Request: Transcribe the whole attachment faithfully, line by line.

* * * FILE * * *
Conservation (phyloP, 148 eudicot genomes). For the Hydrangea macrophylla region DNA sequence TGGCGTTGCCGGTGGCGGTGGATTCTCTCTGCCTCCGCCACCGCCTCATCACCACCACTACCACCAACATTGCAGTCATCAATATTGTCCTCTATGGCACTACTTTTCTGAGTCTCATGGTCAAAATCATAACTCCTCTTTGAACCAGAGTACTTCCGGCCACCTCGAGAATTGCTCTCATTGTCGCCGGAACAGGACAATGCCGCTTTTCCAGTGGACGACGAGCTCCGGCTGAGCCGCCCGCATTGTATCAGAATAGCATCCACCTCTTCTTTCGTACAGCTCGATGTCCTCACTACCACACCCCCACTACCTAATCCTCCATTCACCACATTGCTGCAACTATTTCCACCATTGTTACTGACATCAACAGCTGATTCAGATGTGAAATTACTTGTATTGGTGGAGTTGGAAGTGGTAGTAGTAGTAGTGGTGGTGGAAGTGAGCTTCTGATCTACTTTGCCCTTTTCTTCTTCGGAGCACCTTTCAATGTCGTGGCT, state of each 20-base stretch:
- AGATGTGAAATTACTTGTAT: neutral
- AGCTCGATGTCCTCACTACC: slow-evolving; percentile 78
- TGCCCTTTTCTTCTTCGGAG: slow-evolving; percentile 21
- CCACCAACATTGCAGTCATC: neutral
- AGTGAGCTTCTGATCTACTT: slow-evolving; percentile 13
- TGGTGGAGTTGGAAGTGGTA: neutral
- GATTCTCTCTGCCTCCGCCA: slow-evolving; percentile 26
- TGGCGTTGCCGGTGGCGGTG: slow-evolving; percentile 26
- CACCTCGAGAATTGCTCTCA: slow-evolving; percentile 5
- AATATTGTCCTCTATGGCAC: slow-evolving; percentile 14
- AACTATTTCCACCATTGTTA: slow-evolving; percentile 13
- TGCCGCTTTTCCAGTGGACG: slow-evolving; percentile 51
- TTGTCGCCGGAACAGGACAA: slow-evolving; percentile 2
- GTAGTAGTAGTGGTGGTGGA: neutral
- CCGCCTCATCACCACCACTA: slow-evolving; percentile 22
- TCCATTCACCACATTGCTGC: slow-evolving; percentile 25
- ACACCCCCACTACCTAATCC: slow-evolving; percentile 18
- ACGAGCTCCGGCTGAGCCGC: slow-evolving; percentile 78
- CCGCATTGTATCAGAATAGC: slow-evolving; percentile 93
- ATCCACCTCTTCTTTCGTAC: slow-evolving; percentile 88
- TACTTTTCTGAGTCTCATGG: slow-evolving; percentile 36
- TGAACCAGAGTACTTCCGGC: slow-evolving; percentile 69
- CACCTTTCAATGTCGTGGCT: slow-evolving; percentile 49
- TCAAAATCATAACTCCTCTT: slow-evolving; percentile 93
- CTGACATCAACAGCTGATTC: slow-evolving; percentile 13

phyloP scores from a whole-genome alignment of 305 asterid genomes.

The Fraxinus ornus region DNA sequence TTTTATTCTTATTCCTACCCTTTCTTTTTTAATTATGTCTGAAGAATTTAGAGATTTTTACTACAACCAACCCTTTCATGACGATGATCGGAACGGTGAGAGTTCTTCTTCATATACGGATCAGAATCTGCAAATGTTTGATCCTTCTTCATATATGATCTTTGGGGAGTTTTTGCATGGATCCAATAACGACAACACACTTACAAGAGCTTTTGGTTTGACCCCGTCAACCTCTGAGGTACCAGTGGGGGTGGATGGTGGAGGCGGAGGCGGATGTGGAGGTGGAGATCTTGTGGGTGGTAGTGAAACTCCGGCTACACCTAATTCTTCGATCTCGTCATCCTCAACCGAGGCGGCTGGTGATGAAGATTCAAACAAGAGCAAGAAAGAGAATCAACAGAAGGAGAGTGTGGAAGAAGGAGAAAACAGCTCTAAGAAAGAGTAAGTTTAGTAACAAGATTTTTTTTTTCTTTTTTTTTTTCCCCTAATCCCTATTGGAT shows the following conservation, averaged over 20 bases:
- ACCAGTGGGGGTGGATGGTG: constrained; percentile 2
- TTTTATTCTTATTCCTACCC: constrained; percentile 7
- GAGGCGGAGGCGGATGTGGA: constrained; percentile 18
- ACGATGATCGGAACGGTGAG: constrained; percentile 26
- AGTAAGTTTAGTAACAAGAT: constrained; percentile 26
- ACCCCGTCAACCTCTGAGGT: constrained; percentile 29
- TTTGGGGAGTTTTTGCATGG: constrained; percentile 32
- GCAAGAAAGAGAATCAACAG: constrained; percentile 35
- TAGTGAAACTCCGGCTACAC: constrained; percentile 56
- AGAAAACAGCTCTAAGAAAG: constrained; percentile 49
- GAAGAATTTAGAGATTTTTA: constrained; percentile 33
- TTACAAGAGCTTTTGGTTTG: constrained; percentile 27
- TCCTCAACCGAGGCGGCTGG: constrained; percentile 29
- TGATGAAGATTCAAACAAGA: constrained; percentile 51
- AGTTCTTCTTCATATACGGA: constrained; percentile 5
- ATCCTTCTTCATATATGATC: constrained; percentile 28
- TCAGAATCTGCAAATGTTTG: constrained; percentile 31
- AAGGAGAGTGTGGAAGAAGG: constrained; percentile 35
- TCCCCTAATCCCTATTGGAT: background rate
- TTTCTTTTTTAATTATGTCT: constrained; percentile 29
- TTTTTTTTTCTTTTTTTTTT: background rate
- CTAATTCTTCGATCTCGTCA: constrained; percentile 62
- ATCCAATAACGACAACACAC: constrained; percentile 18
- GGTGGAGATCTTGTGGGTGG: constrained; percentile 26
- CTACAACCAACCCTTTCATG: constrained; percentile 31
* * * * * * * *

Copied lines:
Conservation (phyloP, 148 eudicot genomes). For the Hydrangea macrophylla region DNA sequence TGGCGTTGCCGGTGGCGGTGGATTCTCTCTGCCTCCGCCACCGCCTCATCACCACCACTACCACCAACATTGCAGTCATCAATATTGTCCTCTATGGCACTACTTTTCTGAGTCTCATGGTCAAAATCATAACTCCTCTTTGAACCAGAGTACTTCCGGCCACCTCGAGAATTGCTCTCATTGTCGCCGGAACAGGACAATGCCGCTTTTCCAGTGGACGACGAGCTCCGGCTGAGCCGCCCGCATTGTATCAGAATAGCATCCACCTCTTCTTTCGTACAGCTCGATGTCCTCACTACCACACCCCCACTACCTAATCCTCCATTCACCACATTGCTGCAACTATTTCCACCATTGTTACTGACATCAACAGCTGATTCAGATGTGAAATTACTTGTATTGGTGGAGTTGGAAGTGGTAGTAGTAGTAGTGGTGGTGGAAGTGAGCTTCTGATCTACTTTGCCCTTTTCTTCTTCGGAGCACCTTTCAATGTCGTGGCT, state of each 20-base stretch:
- AGATGTGAAATTACTTGTAT: neutral
- AGCTCGATGTCCTCACTACC: slow-evolving; percentile 78
- TGCCCTTTTCTTCTTCGGAG: slow-evolving; percentile 21
- CCACCAACATTGCAGTCATC: neutral
- AGTGAGCTTCTGATCTACTT: slow-evolving; percentile 13
- TGGTGGAGTTGGAAGTGGTA: neutral
- GATTCTCTCTGCCTCCGCCA: slow-evolving; percentile 26
- TGGCGTTGCCGGTGGCGGTG: slow-evolving; percentile 26
- CACCTCGAGAATTGCTCTCA: slow-evolving; percentile 5
- AATATTGTCCTCTATGGCAC: slow-evolving; percentile 14
- AACTATTTCCACCATTGTTA: slow-evolving; percentile 13
- TGCCGCTTTTCCAGTGGACG: slow-evolving; percentile 51
- TTGTCGCCGGAACAGGACAA: slow-evolving; percentile 2
- GTAGTAGTAGTGGTGGTGGA: neutral
- CCGCCTCATCACCACCACTA: slow-evolving; percentile 22
- TCCATTCACCACATTGCTGC: slow-evolving; percentile 25
- ACACCCCCACTACCTAATCC: slow-evolving; percentile 18
- ACGAGCTCCGGCTGAGCCGC: slow-evolving; percentile 78
- CCGCATTGTATCAGAATAGC: slow-evolving; percentile 93
- ATCCACCTCTTCTTTCGTAC: slow-evolving; percentile 88
- TACTTTTCTGAGTCTCATGG: slow-evolving; percentile 36
- TGAACCAGAGTACTTCCGGC: slow-evolving; percentile 69
- CACCTTTCAATGTCGTGGCT: slow-evolving; percentile 49
- TCAAAATCATAACTCCTCTT: slow-evolving; percentile 93
- CTGACATCAACAGCTGATTC: slow-evolving; percentile 13

phyloP scores from a whole-genome alignment of 305 asterid genomes.

The Fraxinus ornus region DNA sequence TTTTATTCTTATTCCTACCCTTTCTTTTTTAATTATGTCTGAAGAATTTAGAGATTTTTACTACAACCAACCCTTTCATGACGATGATCGGAACGGTGAGAGTTCTTCTTCATATACGGATCAGAATCTGCAAATGTTTGATCCTTCTTCATATATGATCTTTGGGGAGTTTTTGCATGGATCCAATAACGACAACACACTTACAAGAGCTTTTGGTTTGACCCCGTCAACCTCTGAGGTACCAGTGGGGGTGGATGGTGGAGGCGGAGGCGGATGTGGAGGTGGAGATCTTGTGGGTGGTAGTGAAACTCCGGCTACACCTAATTCTTCGATCTCGTCATCCTCAACCGAGGCGGCTGGTGATGAAGATTCAAACAAGAGCAAGAAAGAGAATCAACAGAAGGAGAGTGTGGAAGAAGGAGAAAACAGCTCTAAGAAAGAGTAAGTTTAGTAACAAGATTTTTTTTTTCTTTTTTTTTTTCCCCTAATCCCTATTGGAT shows the following conservation, averaged over 20 bases:
- ACCAGTGGGGGTGGATGGTG: constrained; percentile 2
- TTTTATTCTTATTCCTACCC: constrained; percentile 7
- GAGGCGGAGGCGGATGTGGA: constrained; percentile 18
- ACGATGATCGGAACGGTGAG: constrained; percentile 26
- AGTAAGTTTAGTAACAAGAT: constrained; percentile 26
- ACCCCGTCAACCTCTGAGGT: constrained; percentile 29
- TTTGGGGAGTTTTTGCATGG: constrained; percentile 32
- GCAAGAAAGAGAATCAACAG: constrained; percentile 35
- TAGTGAAACTCCGGCTACAC: constrained; percentile 56
- AGAAAACAGCTCTAAGAAAG: constrained; percentile 49
- GAAGAATTTAGAGATTTTTA: constrained; percentile 33
- TTACAAGAGCTTTTGGTTTG: constrained; percentile 27
- TCCTCAACCGAGGCGGCTGG: constrained; percentile 29
- TGATGAAGATTCAAACAAGA: constrained; percentile 51
- AGTTCTTCTTCATATACGGA: constrained; percentile 5
- ATCCTTCTTCATATATGATC: constrained; percentile 28
- TCAGAATCTGCAAATGTTTG: constrained; percentile 31
- AAGGAGAGTGTGGAAGAAGG: constrained; percentile 35
- TCCCCTAATCCCTATTGGAT: background rate
- TTTCTTTTTTAATTATGTCT: constrained; percentile 29
- TTTTTTTTTCTTTTTTTTTT: background rate
- CTAATTCTTCGATCTCGTCA: constrained; percentile 62
- ATCCAATAACGACAACACAC: constrained; percentile 18
- GGTGGAGATCTTGTGGGTGG: constrained; percentile 26
- CTACAACCAACCCTTTCATG: constrained; percentile 31